Are Pop Up Campers Allowed in National Parks ?

Are Pop Up Campers Allowed in National Parks ?

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Camping at a national park with your pop-up camper puts you close to beautiful natural sceneries. National parks have different regulations regarding the use of campers in their campsites.

They may also have restrictions on where guests can camp, the roads to take, and food storage options.

Before heading out to a particular campsite, you should check their website for information on camping.

In this guide, you’ll discover everything there’s to know about using pop-up campers in national parks.

Are Pop Up Campers Allowed in National Parks?

Did you visit a RV dealer recently who mentioned that pop up campers are not allowed in national parks? If yes, then you weren’t told the real truth!

The real fact is much different. Also, more than likely the salesman tried his hand at upselling you a costly hard sided trailer when you could have been better off with a low cost pop up camper.

Lets find out all the details.

National parks in the US do allow pop up campers and there are very few campgrounds in national parks that fully restrict pop up campers or other soft sided canvas based campers. Such restrictions are mostly due to bear activities in that region to keep people safe while camping.

Individual campgrounds in national parks always have their own restrictions and regulations that can include various things like how to keep food, length of the RV, stay duration and RV type as well. A lot depends on the campground location and wildlife activity.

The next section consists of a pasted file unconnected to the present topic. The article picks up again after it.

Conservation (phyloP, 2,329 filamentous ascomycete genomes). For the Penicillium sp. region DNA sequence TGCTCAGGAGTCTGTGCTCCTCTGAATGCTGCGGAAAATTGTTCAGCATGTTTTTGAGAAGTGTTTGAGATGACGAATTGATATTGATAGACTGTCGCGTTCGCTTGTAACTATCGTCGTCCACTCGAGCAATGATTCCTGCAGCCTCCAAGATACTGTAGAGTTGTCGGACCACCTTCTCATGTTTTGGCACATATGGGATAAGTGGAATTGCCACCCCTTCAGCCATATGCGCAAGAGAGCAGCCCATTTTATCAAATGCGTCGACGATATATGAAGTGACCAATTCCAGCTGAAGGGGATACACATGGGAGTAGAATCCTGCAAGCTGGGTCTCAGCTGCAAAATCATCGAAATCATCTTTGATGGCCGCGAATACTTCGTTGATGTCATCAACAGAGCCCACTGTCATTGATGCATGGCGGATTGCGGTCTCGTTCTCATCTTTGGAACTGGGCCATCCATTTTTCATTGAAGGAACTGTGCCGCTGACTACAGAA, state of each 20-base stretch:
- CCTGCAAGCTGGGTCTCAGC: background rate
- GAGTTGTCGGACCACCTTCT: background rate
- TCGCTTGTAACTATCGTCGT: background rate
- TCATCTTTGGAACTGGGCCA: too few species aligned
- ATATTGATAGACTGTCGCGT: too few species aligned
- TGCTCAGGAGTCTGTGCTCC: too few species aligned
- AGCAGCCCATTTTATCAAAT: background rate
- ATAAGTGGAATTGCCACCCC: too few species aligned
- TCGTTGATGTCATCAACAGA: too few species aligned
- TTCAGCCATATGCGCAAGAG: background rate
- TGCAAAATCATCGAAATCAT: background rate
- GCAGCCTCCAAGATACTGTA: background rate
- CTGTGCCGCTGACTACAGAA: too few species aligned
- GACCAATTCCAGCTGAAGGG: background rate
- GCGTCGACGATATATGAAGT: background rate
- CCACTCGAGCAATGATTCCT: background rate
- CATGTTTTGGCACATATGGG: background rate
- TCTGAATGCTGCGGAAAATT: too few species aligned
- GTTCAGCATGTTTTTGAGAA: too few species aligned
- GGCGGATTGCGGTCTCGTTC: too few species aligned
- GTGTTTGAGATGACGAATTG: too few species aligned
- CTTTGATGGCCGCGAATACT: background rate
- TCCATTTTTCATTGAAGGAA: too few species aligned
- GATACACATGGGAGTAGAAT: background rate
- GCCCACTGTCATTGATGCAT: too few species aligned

Those with wildlife activities specially bear, normally have more restrictions. Even then, there aren’t many campgrounds that completely block pop up or canvas based campers.

To know such regulations you need to contact the campground staff or visit their website.

Yosemite national park allows pop up campers but there are restriction in place due to bear activities and you are required to keep food in bear proof storage boxes only. However, there is one campground in Yosemite that does not allow pop up camper.

Before heading out at the campground do check out campground’s rules and restriction. National parks will have some regulations but individual campgrounds will have detailed restriction and rules laid out that every user has to follow. Do check their website or brochure to get to know the full details.

Most campgrounds in national parks restrict pop up’s or trailers with canvas due to bear activities or other wildlife and want the people to be safe. Bears can attack a camper that is soft sided and tear off its canvas. So, if you are camping in such regions then make sure you do not keep food outside as its an open invitation for bears.